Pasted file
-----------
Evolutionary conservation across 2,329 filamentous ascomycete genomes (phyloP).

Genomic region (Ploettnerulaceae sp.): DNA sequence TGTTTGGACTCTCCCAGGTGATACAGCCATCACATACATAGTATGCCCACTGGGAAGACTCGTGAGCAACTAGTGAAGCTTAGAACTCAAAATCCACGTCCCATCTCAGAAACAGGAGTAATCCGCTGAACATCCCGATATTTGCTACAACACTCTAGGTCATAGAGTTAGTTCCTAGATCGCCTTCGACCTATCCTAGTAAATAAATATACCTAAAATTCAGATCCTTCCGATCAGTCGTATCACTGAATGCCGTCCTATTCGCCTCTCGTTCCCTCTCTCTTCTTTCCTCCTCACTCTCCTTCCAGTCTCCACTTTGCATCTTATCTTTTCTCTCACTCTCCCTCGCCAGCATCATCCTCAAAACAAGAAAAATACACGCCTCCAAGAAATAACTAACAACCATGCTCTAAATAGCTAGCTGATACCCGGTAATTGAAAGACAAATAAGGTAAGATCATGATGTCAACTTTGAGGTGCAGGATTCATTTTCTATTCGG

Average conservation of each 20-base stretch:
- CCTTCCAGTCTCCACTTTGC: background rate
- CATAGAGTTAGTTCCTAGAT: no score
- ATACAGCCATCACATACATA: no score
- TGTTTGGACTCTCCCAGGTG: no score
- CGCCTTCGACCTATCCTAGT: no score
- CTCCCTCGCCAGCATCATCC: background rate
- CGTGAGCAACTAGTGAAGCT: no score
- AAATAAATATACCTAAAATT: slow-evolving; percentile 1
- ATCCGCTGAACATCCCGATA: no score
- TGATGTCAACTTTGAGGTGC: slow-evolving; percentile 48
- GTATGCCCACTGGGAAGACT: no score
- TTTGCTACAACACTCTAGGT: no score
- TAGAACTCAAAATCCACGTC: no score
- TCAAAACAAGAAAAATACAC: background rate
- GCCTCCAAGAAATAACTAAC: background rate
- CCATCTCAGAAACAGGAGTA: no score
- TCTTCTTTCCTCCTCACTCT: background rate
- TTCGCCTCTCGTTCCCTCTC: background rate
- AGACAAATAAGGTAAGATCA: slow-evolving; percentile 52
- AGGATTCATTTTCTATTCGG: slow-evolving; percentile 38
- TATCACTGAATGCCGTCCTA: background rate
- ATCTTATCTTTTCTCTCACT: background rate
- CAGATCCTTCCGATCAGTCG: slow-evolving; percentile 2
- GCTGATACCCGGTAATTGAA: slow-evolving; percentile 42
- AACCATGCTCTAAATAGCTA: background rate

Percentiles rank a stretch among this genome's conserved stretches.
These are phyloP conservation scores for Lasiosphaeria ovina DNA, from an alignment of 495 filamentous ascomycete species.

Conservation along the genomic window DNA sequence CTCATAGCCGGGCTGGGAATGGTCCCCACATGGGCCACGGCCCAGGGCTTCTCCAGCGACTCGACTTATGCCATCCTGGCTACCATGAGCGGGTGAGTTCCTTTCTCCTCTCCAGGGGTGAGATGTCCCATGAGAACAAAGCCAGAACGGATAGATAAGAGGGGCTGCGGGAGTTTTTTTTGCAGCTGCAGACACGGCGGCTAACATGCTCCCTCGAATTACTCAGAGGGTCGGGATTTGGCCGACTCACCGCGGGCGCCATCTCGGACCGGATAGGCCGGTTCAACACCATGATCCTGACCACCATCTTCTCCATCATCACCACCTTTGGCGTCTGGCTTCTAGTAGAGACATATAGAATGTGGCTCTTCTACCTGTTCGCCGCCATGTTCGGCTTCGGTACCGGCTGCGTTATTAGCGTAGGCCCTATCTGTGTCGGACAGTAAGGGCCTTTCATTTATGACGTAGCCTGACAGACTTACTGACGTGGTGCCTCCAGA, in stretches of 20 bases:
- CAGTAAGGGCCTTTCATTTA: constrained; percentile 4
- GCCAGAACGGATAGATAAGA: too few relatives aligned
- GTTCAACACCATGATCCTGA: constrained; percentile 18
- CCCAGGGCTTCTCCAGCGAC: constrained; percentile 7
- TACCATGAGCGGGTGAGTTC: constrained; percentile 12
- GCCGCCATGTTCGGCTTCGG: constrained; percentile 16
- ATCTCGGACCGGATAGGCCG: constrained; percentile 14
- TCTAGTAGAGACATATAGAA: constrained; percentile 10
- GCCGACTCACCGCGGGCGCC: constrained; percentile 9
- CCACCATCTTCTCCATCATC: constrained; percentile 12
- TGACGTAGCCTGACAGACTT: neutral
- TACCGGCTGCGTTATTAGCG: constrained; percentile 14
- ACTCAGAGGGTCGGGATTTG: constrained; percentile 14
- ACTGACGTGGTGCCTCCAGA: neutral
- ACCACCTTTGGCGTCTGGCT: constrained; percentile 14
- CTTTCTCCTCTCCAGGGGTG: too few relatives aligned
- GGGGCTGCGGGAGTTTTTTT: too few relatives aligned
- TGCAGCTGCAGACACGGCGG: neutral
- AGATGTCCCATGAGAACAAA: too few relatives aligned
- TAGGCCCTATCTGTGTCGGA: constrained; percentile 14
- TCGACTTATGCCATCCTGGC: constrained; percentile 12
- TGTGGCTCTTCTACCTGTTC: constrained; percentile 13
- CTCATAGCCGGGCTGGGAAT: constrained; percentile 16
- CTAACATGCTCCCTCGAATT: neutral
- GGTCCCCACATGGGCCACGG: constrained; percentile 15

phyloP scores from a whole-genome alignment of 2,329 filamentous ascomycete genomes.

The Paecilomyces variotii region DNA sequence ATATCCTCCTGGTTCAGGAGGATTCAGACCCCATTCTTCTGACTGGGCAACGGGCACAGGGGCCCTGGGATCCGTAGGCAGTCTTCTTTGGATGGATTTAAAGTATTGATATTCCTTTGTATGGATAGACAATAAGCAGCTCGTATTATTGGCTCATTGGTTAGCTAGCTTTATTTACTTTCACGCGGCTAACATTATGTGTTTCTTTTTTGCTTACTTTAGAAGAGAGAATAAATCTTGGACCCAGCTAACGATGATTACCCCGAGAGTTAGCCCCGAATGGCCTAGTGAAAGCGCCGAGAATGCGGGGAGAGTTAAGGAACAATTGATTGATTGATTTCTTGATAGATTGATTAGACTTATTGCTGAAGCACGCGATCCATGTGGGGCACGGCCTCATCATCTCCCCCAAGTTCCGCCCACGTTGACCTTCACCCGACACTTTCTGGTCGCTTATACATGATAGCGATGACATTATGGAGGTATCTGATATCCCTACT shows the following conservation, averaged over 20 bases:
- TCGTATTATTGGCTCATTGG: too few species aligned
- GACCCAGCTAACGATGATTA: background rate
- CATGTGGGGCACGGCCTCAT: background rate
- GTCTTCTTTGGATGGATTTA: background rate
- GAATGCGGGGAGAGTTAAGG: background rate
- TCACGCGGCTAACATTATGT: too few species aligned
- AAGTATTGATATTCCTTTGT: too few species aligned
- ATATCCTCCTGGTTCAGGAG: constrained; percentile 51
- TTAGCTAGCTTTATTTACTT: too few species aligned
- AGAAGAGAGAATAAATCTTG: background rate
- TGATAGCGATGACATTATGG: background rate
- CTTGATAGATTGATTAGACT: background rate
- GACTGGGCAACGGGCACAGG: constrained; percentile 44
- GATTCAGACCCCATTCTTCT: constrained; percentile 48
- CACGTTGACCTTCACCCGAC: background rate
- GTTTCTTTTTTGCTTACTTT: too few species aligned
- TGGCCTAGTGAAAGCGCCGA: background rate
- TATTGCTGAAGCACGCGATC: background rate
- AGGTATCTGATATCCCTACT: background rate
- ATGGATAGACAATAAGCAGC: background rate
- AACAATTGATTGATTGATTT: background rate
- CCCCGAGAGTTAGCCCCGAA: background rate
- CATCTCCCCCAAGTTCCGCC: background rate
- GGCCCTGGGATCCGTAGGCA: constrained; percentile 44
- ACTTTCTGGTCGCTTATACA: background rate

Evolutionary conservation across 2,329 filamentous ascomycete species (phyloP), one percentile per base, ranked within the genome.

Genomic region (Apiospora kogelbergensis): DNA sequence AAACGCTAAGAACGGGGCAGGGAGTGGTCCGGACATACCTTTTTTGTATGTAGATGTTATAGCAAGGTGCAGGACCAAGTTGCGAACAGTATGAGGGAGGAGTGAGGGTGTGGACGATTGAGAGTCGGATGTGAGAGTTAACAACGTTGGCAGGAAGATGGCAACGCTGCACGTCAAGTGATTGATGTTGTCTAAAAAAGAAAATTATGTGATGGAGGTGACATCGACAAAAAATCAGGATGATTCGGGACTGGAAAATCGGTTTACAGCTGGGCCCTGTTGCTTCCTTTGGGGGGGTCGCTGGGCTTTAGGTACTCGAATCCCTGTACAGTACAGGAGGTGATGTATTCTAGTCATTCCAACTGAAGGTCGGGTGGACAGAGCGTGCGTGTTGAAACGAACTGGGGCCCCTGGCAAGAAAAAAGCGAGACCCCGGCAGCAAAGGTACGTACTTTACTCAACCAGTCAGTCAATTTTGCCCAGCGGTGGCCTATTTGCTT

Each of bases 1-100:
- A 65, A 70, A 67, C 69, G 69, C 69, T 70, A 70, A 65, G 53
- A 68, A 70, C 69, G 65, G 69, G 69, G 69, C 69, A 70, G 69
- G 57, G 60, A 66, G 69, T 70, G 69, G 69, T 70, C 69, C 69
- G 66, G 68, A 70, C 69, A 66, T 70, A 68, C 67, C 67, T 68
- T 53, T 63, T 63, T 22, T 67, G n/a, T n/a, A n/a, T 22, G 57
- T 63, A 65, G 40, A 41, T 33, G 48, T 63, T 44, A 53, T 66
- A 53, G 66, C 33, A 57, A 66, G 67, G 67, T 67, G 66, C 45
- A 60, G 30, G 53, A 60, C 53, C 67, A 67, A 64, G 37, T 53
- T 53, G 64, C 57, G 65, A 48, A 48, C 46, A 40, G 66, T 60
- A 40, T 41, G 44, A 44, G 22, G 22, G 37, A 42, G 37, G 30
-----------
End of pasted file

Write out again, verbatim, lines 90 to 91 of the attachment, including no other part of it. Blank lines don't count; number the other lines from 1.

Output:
- G 66, G 68, A 70, C 69, A 66, T 70, A 68, C 67, C 67, T 68
- T 53, T 63, T 63, T 22, T 67, G n/a, T n/a, A n/a, T 22, G 57